My long time friend Mandy got me into volunteering a little over a year ago. During the times I shot these events I’ve received so much love and praise for pictures I thought were pretty mediocre. I’ve sent them to her with an almost apologetic tone. Of course she’s always positive and appreciative, exclaiming “these are amazing.” “Why are you so hard on yourself?” The thing is, I’m not an events photographer but I want to be at my very best regardless. Even when I’m shooting portraits, something that I’ve become very good at. I keep thinking “I can do better. I can do more.” It’s an obsession.

The plain and simple truth is that when I’m shooting. When I’m in that mindset. I’m the very best I think I’ve ever been or can be. I’m pretty much a dork when it comes down to it. But when I’m in the studio communicating and creating, I feel like a fucking Rock Star. I can say and do things I wouldn’t be able to otherwise. I’m happy and confident. I’m not shy, self conscious or clumsy. (okay, maybe a little clumsy.) Not to freak anyone out but I’ve even compared it to sex. Not quite there but about as close to an orgasm as you can get without….. well, you know. So yeah, maybe I am only truly happy when I’m shooting. God, help me.

Do What you Love.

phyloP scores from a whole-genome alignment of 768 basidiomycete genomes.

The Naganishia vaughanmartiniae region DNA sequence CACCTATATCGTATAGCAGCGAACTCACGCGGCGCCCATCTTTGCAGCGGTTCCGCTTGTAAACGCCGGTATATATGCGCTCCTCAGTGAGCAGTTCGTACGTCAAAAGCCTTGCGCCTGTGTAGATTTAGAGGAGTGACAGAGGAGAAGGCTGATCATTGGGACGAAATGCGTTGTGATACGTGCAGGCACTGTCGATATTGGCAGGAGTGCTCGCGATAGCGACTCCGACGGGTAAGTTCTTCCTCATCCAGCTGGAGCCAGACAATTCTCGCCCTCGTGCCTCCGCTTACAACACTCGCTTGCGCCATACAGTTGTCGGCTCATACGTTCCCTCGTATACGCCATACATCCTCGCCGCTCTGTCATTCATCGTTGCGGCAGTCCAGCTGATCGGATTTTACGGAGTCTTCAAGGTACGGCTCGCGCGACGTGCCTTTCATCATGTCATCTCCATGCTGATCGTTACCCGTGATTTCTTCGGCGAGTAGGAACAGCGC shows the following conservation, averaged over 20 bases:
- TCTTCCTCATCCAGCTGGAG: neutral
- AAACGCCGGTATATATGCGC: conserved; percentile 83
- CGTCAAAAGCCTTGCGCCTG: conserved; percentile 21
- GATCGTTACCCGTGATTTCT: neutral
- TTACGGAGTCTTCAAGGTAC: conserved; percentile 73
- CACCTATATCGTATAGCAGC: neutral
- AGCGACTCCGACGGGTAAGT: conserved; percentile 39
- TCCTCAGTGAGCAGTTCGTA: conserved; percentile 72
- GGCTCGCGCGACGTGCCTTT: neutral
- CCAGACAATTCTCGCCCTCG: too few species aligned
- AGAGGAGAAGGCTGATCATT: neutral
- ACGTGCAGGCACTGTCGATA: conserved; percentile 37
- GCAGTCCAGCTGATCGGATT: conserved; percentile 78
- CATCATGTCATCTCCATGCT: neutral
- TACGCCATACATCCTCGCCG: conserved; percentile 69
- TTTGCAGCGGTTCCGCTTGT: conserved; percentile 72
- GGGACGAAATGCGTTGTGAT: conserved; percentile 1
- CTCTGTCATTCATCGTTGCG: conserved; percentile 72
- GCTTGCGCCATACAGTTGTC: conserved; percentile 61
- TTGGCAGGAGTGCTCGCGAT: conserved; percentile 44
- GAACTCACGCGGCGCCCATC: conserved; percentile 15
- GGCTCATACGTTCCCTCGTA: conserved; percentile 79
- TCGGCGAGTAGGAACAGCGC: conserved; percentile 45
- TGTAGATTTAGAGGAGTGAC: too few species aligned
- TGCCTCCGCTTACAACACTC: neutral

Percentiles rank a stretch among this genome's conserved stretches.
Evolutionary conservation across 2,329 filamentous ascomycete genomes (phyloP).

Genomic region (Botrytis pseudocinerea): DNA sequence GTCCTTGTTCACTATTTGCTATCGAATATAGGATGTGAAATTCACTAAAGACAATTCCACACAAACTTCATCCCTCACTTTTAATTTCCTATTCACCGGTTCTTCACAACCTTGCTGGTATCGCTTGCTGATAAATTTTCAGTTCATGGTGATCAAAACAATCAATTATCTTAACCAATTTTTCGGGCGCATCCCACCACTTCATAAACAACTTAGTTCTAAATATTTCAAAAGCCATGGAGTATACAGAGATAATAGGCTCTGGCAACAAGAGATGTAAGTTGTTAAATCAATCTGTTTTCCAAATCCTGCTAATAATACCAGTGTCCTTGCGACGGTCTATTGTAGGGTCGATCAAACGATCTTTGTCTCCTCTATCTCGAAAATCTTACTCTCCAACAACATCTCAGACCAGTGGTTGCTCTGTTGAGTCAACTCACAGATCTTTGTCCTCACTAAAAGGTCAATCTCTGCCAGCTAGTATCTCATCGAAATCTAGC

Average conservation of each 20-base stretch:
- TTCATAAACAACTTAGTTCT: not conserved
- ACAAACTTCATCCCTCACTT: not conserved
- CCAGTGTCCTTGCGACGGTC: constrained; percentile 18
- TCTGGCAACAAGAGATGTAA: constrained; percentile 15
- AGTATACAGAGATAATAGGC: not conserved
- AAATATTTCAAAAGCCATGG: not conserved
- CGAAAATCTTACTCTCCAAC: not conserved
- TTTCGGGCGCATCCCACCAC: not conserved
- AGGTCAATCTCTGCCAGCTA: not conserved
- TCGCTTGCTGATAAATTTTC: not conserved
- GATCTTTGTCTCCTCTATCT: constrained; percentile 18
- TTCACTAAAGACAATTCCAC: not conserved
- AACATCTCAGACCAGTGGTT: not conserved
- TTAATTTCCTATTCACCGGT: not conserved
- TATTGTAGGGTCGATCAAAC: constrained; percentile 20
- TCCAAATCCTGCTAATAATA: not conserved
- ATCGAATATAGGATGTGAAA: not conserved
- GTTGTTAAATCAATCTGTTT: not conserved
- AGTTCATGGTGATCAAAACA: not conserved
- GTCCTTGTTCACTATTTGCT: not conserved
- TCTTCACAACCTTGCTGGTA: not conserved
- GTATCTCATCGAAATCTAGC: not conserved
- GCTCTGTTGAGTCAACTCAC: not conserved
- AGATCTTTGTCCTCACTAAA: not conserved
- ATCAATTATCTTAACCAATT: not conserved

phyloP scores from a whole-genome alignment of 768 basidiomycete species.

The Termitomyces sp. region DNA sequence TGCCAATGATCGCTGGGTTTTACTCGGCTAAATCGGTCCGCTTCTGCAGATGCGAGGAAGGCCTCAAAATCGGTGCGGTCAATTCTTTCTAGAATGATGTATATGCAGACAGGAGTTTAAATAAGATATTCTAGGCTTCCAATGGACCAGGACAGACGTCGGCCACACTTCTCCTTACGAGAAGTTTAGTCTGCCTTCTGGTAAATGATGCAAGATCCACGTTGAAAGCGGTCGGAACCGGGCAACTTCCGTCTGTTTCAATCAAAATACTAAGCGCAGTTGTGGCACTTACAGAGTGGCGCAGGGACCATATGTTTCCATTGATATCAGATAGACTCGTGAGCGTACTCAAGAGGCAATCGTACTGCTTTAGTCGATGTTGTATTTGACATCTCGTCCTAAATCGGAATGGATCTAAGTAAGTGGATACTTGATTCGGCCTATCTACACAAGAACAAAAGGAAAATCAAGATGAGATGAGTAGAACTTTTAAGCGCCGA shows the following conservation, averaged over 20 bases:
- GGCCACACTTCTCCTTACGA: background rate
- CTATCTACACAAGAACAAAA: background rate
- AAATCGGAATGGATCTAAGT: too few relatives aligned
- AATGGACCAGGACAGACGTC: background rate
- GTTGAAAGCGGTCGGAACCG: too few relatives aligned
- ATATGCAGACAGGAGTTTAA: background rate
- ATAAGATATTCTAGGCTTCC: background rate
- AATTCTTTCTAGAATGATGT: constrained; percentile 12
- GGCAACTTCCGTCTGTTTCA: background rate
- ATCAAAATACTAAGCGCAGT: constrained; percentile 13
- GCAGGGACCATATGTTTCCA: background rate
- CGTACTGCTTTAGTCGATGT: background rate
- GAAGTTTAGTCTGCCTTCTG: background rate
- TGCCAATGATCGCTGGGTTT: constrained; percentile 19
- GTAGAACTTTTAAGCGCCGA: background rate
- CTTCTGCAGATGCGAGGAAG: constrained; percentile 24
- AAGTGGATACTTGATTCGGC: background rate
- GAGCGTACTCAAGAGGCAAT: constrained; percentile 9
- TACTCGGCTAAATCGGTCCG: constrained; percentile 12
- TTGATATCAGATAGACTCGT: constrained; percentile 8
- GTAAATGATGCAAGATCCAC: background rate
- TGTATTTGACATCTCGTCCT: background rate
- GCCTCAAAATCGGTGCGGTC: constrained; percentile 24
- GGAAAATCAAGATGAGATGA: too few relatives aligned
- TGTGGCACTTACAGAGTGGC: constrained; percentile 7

Interviews have always been one of my strengths. I started honing my skills at the age of fourteen convincing Frank the Butcher that  a scrawny little kid could deliver meat on a bike that was twice my size and weight on some of the steepest hills of my neighborhood.                     By Eighteen I had received a Masters Degree in the art of  the sale. My boss at the time. A fast talking salesman from the Middle East told me I could sell pork chops to a Muslim. The Father of my on and off girlfriend sat me down when we first met. Looked me dead in the eye while he popped his can of Bud and said “James, I like you. You’ve got a good line of bullshit.” It wasn’t so much bullshit as it was feeling comfortable in that one on one. Kind of settling in for the interrogation. Knowing what to ask and just how much to show.               This Monday I had a chance to sharpen my dulling skills. Sitting with this woman over coffee I went over my skills and strengths. Sharing anecdotes. All along she’s describing the job and the studio. There I was ready to offer my time, talent and to a degree my soul. As I’m looking across the table confidently I realize this is a woman who is offering me nothing. She had been with the studio for less than a year and seemed determined yet defeated and dissatisfied. She told me about the shitty pay and hours. The cliquish staff that was cold to new comers and the dark depressing clothes they were required to wear. Prior to the interview I was able to peak into the studio to take a peak at the equipment they used. Pretty much the same thing I use. A medium to high end digital SLR, a Soft Box and a Strip Box. Late in the interview she told me that the settings on the camera were never changed and the lights were not to be changed. That I would not be taking the pictures I was used to doing. There I was listening intently and speaking honestly and respectfully. I shook her hand and agreed to take a few days to decide.      The same night I was reading an interview in Esquire with comedian Tracy Morgan. In the interview he talks about his love for comedians like Richard Pryor and Redd Foxx (cudos to him for that) along with his love for SNL creator Lorne Michaels. But something else he said said really resonated with me. He says “How we treat each other- hilarious. How people fly off the handle for nothing. Go off the deep end for nothing. If you hate your job, motherfucker, just quit. You hate your Spouse? Leave. Just stop being scared.”                                                                                          I notice a lot of people including some friends. They hate their job, their boss, their commute, their life. Why in the world would I take a job I know won’t pay my bills and make me miserable? When that woman told me to take a few days to think about it she was basically giving me the keys to the getaway car. Did she actually think I’d call the next day and say “Sign me up for some misery.” “Oh and can you recommend a place where I can buy black clothes?”    Fear would never force me into taking a job that would make me hate doing what I love. I think if I’m going to be a photographer I have to work for myself. Otherwise I am basically giving away my rights to any work I do. That would be a waste of time. I’d rather go drive a truck than work somewhere like that. Do what you love. Love what you do. Life is too short to regret your choices and bang your head against a wall all day.